This will remain a major factor of consideration for Beijing in enlarging its scope and dimension of standoff into any possible military confrontation.

The ongoing stand-off at LAC, Chinese compulsion of pushing BRI/CPEC through, has further increased the strategic relevance of Pakistan for China. 

Beijing has increased its efforts to develop military capability of Islamabad, and use it, along with its terror potential, should its national interest demand so. This brings out a long term threat to India in terms of ‘two-front war’. The recent Chinese backing of Myanmar military in UNSC, regarding the recent coup indicates some additional leverages, which can be helpful in Chinese attempt to re-ignite insurgency in north-eastern India, although given the level of integration, it may not be as easy, as it was few decades back.

What should Indian response be?

India needs to adopt multi-pronged strategy. Preparing for ‘two front war’ is not a choice, but a compulsion, although it may/may not happen in 2021. The only way to avoid it is to convince the potential adversaries that it is capable of fighting it successfully and pose multiple front for the Chinese. This convincing has to be backed by building capability to do so. 

India seems to be working on it with unprecedented speed, fast tracking procurements and boosting indigenous production of necessary equipment through ‘Atma Nirbhar Bharat’, besides a tough stance by forces on borders.

China will attempt to convince India to delink border issue with trade and other engagements. India will have to hold its ground, not to run into any quick fix solution, as these issues are inseparable. For many decades, many foreign policy pundits have been trying to pursue 'rest of relationship' sidelining border issue, going slow on capability development of military, expecting soldiers to protect territorial integrity on un-demarcated LAC by pushing each other without firing.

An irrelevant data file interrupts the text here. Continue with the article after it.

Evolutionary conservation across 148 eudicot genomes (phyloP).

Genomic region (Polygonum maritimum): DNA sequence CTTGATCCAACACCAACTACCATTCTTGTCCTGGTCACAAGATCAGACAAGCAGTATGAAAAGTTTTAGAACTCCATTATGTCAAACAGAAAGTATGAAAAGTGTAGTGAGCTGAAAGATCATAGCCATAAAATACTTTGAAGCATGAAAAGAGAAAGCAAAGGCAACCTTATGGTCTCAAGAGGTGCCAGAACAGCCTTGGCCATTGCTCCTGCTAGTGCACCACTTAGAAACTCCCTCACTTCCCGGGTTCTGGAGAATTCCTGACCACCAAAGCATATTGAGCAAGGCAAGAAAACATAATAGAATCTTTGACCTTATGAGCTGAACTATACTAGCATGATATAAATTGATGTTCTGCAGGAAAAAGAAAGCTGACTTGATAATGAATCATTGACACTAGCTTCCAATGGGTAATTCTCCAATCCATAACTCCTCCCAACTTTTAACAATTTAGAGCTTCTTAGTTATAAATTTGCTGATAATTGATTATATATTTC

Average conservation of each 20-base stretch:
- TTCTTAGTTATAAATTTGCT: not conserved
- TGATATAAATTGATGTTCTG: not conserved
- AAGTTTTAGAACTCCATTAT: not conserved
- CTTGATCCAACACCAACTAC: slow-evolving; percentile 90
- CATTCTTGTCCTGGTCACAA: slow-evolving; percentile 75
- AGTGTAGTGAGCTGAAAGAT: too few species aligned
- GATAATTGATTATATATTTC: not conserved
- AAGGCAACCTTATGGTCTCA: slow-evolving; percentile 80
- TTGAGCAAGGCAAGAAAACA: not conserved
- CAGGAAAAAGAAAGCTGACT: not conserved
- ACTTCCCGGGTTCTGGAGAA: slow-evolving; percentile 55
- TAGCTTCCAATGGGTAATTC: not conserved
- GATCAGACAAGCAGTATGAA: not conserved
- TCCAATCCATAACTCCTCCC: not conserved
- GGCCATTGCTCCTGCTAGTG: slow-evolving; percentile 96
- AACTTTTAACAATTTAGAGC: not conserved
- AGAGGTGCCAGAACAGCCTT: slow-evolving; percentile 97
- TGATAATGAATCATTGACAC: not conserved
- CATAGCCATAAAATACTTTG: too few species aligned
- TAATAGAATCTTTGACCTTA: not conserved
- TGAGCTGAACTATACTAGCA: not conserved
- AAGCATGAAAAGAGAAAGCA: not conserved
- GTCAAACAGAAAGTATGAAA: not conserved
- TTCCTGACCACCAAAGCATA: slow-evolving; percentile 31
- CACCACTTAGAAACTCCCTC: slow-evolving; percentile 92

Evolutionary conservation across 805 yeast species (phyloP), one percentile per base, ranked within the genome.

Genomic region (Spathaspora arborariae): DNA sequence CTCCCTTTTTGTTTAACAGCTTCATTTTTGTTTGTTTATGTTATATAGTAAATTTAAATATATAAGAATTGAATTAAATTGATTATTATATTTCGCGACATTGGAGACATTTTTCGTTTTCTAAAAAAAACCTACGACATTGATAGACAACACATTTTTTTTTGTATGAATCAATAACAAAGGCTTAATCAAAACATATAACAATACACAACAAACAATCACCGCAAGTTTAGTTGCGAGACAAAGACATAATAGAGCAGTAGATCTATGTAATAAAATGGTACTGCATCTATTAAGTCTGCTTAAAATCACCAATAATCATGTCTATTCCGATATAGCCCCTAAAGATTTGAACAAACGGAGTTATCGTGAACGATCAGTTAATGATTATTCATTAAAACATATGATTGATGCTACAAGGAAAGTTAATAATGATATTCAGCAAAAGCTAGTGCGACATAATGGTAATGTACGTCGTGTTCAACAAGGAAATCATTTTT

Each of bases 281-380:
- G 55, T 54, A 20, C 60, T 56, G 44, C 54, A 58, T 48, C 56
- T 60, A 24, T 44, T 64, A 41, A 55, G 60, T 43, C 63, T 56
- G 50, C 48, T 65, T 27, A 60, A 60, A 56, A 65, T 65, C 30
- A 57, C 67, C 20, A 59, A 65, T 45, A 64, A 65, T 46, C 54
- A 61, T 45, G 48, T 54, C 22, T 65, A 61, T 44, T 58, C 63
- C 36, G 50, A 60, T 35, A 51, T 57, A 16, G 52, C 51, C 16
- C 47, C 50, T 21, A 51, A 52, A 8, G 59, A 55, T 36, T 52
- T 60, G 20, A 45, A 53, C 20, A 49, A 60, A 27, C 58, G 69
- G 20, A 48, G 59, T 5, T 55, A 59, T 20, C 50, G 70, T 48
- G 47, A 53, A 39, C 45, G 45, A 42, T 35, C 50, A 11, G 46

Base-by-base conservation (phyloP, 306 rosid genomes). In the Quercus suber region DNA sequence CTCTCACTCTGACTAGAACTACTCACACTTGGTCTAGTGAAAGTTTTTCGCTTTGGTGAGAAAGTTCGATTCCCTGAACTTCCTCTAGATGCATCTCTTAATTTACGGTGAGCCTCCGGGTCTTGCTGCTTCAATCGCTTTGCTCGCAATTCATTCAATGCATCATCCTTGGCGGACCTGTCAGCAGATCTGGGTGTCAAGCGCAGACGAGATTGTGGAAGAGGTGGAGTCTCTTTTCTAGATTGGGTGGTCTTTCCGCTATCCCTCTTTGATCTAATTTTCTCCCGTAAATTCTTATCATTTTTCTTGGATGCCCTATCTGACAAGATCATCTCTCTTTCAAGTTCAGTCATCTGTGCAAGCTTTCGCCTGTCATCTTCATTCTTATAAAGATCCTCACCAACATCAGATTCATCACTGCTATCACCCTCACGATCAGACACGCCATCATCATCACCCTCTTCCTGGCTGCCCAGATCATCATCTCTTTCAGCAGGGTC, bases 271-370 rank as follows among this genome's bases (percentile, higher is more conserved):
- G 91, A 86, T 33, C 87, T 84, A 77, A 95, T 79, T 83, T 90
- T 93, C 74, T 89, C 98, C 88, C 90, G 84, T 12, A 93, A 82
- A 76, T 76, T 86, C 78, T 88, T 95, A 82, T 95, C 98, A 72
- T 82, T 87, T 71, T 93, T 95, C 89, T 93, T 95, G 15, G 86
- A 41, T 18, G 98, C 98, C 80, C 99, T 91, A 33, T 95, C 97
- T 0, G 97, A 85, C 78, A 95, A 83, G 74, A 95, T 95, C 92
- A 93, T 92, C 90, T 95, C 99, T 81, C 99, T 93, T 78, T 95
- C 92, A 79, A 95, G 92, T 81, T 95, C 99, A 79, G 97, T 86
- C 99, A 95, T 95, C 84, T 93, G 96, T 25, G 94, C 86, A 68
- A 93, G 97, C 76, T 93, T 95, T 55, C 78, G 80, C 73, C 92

Patrol clashes like the one in Naku La, (Sikkim) last month indicates the need to revisit responses, as scuffles can lead to another Galwan-like episode; hence, we need to ensure that right to fire in self-defence is assured to own troops, despite intent for peace.

India needs to be prepared to pose a threat to Chinese vulnerabilities in maritime domain in collaboration with other friendly navies. In any future escalation, the strategy should be to draw PLA Navy, out of its comfort zone in South China Sea to Indian Ocean, where it’s Sea lines of Communications (SLOC) face maximum vulnerability.

(The author can be reached at Facebook, LinkedIn, and Google+ as Shashi Asthana, @asthana_shashi on twitter, and personnel site -- https://asthanawrites.org. He can also be reached at shashiasthana29@gmail.com)

(Disclaimer: The views of the writer do not represent the views of WION or ZMCL. Nor does WION or ZMCL endorse the views of the writer.)

Major General S B Asthana

The author is a strategic and security analyst, a veteran Infantry General with 40 years of experience in national & international fields and UN. He has been awarded twice by President of India, United Nations, former Prime Minister Moldova and Governor of Haryana. He is currently Chief Instructor at USI of India.